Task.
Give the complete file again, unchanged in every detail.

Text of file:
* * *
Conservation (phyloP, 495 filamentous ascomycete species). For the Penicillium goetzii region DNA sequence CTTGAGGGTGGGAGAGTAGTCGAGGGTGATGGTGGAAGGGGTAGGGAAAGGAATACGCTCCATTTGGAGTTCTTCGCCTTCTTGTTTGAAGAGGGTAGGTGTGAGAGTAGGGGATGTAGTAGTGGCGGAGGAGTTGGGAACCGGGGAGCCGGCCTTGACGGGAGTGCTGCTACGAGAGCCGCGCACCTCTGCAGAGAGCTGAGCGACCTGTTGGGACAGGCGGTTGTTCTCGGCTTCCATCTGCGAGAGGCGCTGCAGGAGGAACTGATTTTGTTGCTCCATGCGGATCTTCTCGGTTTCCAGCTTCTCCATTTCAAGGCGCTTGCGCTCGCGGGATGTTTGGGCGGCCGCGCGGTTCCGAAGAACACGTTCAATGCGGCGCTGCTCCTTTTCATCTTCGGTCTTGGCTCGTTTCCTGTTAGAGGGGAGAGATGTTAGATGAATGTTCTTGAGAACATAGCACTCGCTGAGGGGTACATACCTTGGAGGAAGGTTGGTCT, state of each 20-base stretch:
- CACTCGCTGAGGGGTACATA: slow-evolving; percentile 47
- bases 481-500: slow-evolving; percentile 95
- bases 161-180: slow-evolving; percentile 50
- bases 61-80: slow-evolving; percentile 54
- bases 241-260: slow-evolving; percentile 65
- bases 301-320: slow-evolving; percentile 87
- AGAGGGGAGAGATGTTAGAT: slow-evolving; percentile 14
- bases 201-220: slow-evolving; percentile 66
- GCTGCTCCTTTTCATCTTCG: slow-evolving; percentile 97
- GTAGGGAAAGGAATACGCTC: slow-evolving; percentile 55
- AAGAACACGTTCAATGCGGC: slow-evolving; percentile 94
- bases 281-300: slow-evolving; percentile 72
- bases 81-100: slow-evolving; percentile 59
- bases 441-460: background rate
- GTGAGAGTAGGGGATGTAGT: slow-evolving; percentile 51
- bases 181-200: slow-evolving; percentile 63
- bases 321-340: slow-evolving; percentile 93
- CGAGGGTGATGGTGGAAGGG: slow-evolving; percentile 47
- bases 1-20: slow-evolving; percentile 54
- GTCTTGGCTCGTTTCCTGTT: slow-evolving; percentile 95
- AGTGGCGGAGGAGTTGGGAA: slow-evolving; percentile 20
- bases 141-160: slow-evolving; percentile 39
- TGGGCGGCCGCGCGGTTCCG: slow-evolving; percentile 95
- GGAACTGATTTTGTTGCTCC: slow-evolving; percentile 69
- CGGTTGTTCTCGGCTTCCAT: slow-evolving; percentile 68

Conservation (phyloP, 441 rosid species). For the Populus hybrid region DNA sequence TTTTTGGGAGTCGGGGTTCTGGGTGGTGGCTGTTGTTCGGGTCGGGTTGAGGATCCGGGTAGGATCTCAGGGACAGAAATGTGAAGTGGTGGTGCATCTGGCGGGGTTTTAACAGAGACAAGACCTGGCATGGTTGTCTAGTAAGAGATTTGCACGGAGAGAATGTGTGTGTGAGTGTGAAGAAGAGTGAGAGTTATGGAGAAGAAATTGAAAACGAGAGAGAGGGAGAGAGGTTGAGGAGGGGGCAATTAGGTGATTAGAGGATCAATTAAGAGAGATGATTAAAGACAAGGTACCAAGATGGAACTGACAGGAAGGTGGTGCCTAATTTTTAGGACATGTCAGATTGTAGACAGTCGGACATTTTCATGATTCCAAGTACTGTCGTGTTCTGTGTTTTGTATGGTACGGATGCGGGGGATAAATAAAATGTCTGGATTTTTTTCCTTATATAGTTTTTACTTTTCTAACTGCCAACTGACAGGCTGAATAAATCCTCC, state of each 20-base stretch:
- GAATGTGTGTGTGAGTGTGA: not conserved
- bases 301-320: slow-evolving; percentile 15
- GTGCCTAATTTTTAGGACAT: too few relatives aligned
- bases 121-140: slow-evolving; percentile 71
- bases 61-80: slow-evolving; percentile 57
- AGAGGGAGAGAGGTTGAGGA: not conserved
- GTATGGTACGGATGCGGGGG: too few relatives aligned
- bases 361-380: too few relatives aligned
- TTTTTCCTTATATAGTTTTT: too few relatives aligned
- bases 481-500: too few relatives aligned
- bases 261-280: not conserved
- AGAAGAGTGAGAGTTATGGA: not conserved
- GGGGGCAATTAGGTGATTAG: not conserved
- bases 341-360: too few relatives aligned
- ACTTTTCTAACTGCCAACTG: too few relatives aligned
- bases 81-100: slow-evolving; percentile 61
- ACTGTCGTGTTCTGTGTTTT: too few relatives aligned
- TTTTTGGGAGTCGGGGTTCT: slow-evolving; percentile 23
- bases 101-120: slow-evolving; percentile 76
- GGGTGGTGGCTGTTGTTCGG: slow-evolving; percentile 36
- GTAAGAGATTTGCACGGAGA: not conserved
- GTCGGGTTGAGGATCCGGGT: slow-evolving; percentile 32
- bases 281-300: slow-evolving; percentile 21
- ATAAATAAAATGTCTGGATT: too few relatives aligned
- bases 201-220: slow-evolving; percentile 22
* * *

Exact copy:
Conservation (phyloP, 495 filamentous ascomycete species). For the Penicillium goetzii region DNA sequence CTTGAGGGTGGGAGAGTAGTCGAGGGTGATGGTGGAAGGGGTAGGGAAAGGAATACGCTCCATTTGGAGTTCTTCGCCTTCTTGTTTGAAGAGGGTAGGTGTGAGAGTAGGGGATGTAGTAGTGGCGGAGGAGTTGGGAACCGGGGAGCCGGCCTTGACGGGAGTGCTGCTACGAGAGCCGCGCACCTCTGCAGAGAGCTGAGCGACCTGTTGGGACAGGCGGTTGTTCTCGGCTTCCATCTGCGAGAGGCGCTGCAGGAGGAACTGATTTTGTTGCTCCATGCGGATCTTCTCGGTTTCCAGCTTCTCCATTTCAAGGCGCTTGCGCTCGCGGGATGTTTGGGCGGCCGCGCGGTTCCGAAGAACACGTTCAATGCGGCGCTGCTCCTTTTCATCTTCGGTCTTGGCTCGTTTCCTGTTAGAGGGGAGAGATGTTAGATGAATGTTCTTGAGAACATAGCACTCGCTGAGGGGTACATACCTTGGAGGAAGGTTGGTCT, state of each 20-base stretch:
- CACTCGCTGAGGGGTACATA: slow-evolving; percentile 47
- bases 481-500: slow-evolving; percentile 95
- bases 161-180: slow-evolving; percentile 50
- bases 61-80: slow-evolving; percentile 54
- bases 241-260: slow-evolving; percentile 65
- bases 301-320: slow-evolving; percentile 87
- AGAGGGGAGAGATGTTAGAT: slow-evolving; percentile 14
- bases 201-220: slow-evolving; percentile 66
- GCTGCTCCTTTTCATCTTCG: slow-evolving; percentile 97
- GTAGGGAAAGGAATACGCTC: slow-evolving; percentile 55
- AAGAACACGTTCAATGCGGC: slow-evolving; percentile 94
- bases 281-300: slow-evolving; percentile 72
- bases 81-100: slow-evolving; percentile 59
- bases 441-460: background rate
- GTGAGAGTAGGGGATGTAGT: slow-evolving; percentile 51
- bases 181-200: slow-evolving; percentile 63
- bases 321-340: slow-evolving; percentile 93
- CGAGGGTGATGGTGGAAGGG: slow-evolving; percentile 47
- bases 1-20: slow-evolving; percentile 54
- GTCTTGGCTCGTTTCCTGTT: slow-evolving; percentile 95
- AGTGGCGGAGGAGTTGGGAA: slow-evolving; percentile 20
- bases 141-160: slow-evolving; percentile 39
- TGGGCGGCCGCGCGGTTCCG: slow-evolving; percentile 95
- GGAACTGATTTTGTTGCTCC: slow-evolving; percentile 69
- CGGTTGTTCTCGGCTTCCAT: slow-evolving; percentile 68

Conservation (phyloP, 441 rosid species). For the Populus hybrid region DNA sequence TTTTTGGGAGTCGGGGTTCTGGGTGGTGGCTGTTGTTCGGGTCGGGTTGAGGATCCGGGTAGGATCTCAGGGACAGAAATGTGAAGTGGTGGTGCATCTGGCGGGGTTTTAACAGAGACAAGACCTGGCATGGTTGTCTAGTAAGAGATTTGCACGGAGAGAATGTGTGTGTGAGTGTGAAGAAGAGTGAGAGTTATGGAGAAGAAATTGAAAACGAGAGAGAGGGAGAGAGGTTGAGGAGGGGGCAATTAGGTGATTAGAGGATCAATTAAGAGAGATGATTAAAGACAAGGTACCAAGATGGAACTGACAGGAAGGTGGTGCCTAATTTTTAGGACATGTCAGATTGTAGACAGTCGGACATTTTCATGATTCCAAGTACTGTCGTGTTCTGTGTTTTGTATGGTACGGATGCGGGGGATAAATAAAATGTCTGGATTTTTTTCCTTATATAGTTTTTACTTTTCTAACTGCCAACTGACAGGCTGAATAAATCCTCC, state of each 20-base stretch:
- GAATGTGTGTGTGAGTGTGA: not conserved
- bases 301-320: slow-evolving; percentile 15
- GTGCCTAATTTTTAGGACAT: too few relatives aligned
- bases 121-140: slow-evolving; percentile 71
- bases 61-80: slow-evolving; percentile 57
- AGAGGGAGAGAGGTTGAGGA: not conserved
- GTATGGTACGGATGCGGGGG: too few relatives aligned
- bases 361-380: too few relatives aligned
- TTTTTCCTTATATAGTTTTT: too few relatives aligned
- bases 481-500: too few relatives aligned
- bases 261-280: not conserved
- AGAAGAGTGAGAGTTATGGA: not conserved
- GGGGGCAATTAGGTGATTAG: not conserved
- bases 341-360: too few relatives aligned
- ACTTTTCTAACTGCCAACTG: too few relatives aligned
- bases 81-100: slow-evolving; percentile 61
- ACTGTCGTGTTCTGTGTTTT: too few relatives aligned
- TTTTTGGGAGTCGGGGTTCT: slow-evolving; percentile 23
- bases 101-120: slow-evolving; percentile 76
- GGGTGGTGGCTGTTGTTCGG: slow-evolving; percentile 36
- GTAAGAGATTTGCACGGAGA: not conserved
- GTCGGGTTGAGGATCCGGGT: slow-evolving; percentile 32
- bases 281-300: slow-evolving; percentile 21
- ATAAATAAAATGTCTGGATT: too few relatives aligned
- bases 201-220: slow-evolving; percentile 22